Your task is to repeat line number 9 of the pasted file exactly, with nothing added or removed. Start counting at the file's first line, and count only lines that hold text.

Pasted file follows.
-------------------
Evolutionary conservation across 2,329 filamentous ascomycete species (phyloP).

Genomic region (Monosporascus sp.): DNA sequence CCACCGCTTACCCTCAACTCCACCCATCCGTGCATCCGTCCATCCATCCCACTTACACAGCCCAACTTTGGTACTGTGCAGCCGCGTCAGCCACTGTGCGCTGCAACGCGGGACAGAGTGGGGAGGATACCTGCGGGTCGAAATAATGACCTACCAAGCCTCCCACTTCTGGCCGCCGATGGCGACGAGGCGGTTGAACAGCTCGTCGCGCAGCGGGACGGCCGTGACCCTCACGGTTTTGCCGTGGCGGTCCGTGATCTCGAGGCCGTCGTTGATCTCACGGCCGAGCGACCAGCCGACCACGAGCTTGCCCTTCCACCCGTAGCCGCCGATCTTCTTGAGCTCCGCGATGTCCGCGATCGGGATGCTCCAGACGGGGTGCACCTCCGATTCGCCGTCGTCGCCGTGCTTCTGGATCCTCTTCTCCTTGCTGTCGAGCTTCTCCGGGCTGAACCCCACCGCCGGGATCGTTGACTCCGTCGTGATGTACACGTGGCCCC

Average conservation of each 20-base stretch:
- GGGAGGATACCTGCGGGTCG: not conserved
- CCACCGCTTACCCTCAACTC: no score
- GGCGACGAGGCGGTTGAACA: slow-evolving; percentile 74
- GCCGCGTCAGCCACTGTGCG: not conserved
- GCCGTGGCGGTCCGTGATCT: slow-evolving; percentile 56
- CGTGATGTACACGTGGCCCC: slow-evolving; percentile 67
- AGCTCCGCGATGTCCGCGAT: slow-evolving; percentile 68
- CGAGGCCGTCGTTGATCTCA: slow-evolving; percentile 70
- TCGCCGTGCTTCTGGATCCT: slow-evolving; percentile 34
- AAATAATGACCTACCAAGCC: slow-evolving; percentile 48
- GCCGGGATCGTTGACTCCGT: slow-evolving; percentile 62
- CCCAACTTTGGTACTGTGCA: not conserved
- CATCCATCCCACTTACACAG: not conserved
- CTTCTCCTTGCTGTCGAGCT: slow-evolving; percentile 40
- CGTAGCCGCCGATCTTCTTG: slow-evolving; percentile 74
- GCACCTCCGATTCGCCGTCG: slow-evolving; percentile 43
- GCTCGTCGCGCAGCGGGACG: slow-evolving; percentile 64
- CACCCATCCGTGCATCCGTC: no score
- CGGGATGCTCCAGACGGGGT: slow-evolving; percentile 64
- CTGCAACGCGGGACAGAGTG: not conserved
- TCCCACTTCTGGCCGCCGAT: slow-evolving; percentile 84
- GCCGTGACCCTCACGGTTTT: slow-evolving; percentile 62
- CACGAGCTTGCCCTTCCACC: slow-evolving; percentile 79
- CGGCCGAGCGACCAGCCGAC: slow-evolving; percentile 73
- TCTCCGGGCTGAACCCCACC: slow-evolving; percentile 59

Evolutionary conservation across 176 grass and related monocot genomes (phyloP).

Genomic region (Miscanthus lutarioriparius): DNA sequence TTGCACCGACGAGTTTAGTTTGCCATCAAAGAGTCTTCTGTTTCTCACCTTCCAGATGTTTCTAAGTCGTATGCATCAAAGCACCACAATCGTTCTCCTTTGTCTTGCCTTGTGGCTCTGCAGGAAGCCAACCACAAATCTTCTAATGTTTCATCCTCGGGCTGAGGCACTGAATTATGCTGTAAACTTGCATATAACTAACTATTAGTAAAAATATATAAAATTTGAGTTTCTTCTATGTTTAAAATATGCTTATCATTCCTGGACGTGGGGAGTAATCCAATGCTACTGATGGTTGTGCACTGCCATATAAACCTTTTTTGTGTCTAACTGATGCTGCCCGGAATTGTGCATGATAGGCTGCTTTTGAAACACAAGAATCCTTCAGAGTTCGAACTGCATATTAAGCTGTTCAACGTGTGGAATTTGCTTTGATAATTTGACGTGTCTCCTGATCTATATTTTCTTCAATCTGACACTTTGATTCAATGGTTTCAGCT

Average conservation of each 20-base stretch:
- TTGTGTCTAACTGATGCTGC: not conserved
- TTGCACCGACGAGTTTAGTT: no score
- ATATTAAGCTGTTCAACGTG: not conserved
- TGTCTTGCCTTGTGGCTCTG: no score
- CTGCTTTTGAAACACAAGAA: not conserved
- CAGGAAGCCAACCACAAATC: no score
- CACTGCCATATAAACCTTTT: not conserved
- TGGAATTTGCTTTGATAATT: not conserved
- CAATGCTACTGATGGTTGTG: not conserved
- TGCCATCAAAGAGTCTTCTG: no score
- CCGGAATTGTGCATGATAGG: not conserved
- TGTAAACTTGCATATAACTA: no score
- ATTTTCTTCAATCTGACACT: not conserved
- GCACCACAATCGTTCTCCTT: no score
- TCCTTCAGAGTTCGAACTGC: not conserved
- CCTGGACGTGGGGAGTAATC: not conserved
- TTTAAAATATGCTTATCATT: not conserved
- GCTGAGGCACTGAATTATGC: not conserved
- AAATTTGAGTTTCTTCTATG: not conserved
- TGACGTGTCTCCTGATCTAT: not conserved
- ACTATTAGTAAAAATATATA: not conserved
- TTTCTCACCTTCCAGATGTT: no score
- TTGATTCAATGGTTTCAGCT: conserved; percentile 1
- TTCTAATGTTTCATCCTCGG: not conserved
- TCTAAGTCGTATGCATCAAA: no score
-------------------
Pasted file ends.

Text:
- CGTGATGTACACGTGGCCCC: slow-evolving; percentile 67